Generally, in business you don't want to alienate a large swath of your customers -- especially the most loyal ones -- right off the bat. And you certainly you don't want to do it so you end up the face of that alienation. In the case of President of Business Operations Chris Heck, he ended up doing just that after Heck raised season ticket prices across Red Bull arena everywhere but in the South Ward, while dividing up many of the sections, leaving a rather convoluted seating chart for 2012.
Suffice it to say Heck and Red Bulls fans didn't quite start off on the right foot.
The most earnest Heck haters will tell you what he's doing is absolutely economically illiterate. When you average roughly 20,000 in a stadium that seats more than 25,000 why would you, potentially, price out fans? The supply clearly outweighs the demand. That means prices should drop, not go up. Economics 101. What's worse is the customer service aspect of it, they'll tell you. For a long suffering fan base of a team low on the New York sports totem pole, why would you seemingly go out of your way to raise ticket prices on the guys who are willing to buy said tickets? You know, the guys who are there because they want to be there?
Bring him up in certain sub-circles of Red Bulls fans and he's practically persona non grata. Some fans boycotted season tickets, opting for partial season plans or single game tickets. "Heck no" has become something of a rallying cry among these fans.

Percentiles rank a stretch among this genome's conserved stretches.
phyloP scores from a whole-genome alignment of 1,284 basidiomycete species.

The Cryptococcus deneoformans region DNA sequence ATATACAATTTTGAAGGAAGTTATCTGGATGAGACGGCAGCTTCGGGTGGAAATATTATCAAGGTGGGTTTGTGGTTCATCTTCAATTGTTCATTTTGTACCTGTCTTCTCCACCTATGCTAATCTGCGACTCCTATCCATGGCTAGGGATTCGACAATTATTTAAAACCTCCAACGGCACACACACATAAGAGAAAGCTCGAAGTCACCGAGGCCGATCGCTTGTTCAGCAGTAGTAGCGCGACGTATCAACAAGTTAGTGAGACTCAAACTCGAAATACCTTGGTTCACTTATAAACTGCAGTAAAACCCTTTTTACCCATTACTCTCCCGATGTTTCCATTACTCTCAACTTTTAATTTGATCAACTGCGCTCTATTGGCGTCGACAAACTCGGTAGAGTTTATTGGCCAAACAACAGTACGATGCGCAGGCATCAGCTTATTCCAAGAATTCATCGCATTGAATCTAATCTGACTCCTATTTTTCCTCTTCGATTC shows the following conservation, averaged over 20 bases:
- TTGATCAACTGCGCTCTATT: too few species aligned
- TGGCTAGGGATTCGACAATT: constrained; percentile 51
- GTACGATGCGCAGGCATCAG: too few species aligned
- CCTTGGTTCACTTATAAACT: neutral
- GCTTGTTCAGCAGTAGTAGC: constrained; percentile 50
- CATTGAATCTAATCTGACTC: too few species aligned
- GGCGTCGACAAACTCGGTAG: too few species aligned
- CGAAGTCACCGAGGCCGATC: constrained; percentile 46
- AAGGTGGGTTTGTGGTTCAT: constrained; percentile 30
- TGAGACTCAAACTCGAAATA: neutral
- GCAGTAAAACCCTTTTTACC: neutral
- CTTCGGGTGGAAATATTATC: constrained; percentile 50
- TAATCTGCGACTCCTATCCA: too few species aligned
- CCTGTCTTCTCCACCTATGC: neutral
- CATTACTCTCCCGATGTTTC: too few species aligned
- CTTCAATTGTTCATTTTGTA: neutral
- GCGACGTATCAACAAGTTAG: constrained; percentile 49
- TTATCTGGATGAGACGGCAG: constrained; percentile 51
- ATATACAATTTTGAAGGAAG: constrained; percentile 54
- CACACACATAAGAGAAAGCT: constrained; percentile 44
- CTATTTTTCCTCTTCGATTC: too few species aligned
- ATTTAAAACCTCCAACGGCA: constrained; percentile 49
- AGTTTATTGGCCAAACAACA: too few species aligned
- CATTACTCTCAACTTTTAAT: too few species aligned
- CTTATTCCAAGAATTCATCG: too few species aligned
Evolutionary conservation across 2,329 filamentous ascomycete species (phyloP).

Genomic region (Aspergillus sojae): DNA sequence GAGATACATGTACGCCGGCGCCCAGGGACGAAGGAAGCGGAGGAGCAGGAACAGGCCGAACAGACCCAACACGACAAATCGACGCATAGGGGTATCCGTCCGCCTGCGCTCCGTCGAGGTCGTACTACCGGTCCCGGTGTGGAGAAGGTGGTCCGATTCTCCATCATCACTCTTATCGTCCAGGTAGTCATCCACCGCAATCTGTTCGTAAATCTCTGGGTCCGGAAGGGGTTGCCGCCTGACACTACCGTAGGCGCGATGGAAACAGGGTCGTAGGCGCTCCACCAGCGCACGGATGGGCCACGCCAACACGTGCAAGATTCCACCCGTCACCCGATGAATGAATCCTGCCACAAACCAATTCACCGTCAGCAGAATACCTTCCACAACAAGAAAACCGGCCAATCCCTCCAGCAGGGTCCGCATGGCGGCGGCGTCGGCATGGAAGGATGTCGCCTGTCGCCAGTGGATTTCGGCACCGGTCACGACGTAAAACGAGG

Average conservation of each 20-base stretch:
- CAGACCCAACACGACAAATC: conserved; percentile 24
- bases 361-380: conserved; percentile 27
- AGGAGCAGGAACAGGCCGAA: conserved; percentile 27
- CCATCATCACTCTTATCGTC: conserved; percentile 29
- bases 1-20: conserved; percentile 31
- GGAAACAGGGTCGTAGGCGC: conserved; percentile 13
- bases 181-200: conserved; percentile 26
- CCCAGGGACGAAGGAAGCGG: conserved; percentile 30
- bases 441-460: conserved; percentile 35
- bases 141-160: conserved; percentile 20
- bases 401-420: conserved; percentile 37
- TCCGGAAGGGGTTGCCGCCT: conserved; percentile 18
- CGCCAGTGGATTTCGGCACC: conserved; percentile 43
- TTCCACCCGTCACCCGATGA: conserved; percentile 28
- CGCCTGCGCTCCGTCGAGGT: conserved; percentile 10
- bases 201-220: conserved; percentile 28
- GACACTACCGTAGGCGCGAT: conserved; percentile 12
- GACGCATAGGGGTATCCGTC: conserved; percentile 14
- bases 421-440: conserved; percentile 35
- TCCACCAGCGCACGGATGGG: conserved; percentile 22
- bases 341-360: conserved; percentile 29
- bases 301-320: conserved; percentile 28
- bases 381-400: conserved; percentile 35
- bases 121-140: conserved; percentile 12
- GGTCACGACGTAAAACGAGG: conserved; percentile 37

To his credit, Heck has gone on a bit of a PR tour, knowing full well the fans' opinion of him. In December he talked to Goal.com. He had January and February mailbags where he fielded questions -- even letting some negative ones slip through -- from fans and in January he appeared on the Seeing Red! podcast. During his February mailbag he had one answer in particular that stood out.
Q: Several times this year there have been games that were announced as being "sold out". Yet due to the large number of no shows the stadium looks substantially less than full. This seems to be a constant thread when it comes to the sideline seats that get the most time on the TV cameras. Has there ever been any thought given about filling those seats? Perhaps moving the supporters sections to those seats, similar to what DC United has done may be the answer. Ed Kanitra – Hightstown
A: I agree that that the no-show rate was a big challenge for us last season and we have been working on finding a solution. In the meantime, there are a couple of variables to consider that will have a direct impact in this area: a) many of the seats you point out are owned by new season ticket holders, b) with the higher value of the ticket, we expect a better attendance rate and c) a large amount of those seats were sold to ticket brokers in the past, which is not the case in 2012.
But Heck seems like he's got something up his sleeves here. Making the ticket something of value and forcing people who buy not to skip out by, essentially, forcing them to throw good money away is one of those sounds-so-crazy-it-just-might-work scenarios, like something out of Freakonomics. It's as if we're all part of some kind of behavioral economics case study. Will people value a product differently based on how it's priced?
Funny story, there's research to suggest it can (surely there's more, but my time reading economics papers is mostly over).
Anyway, even if Heck isn't reading scholarly journals in his spare time and feels the team is giving away tickets below value, at least he's considering the supporters groups feedback on how the South Ward is run. So things could be worse.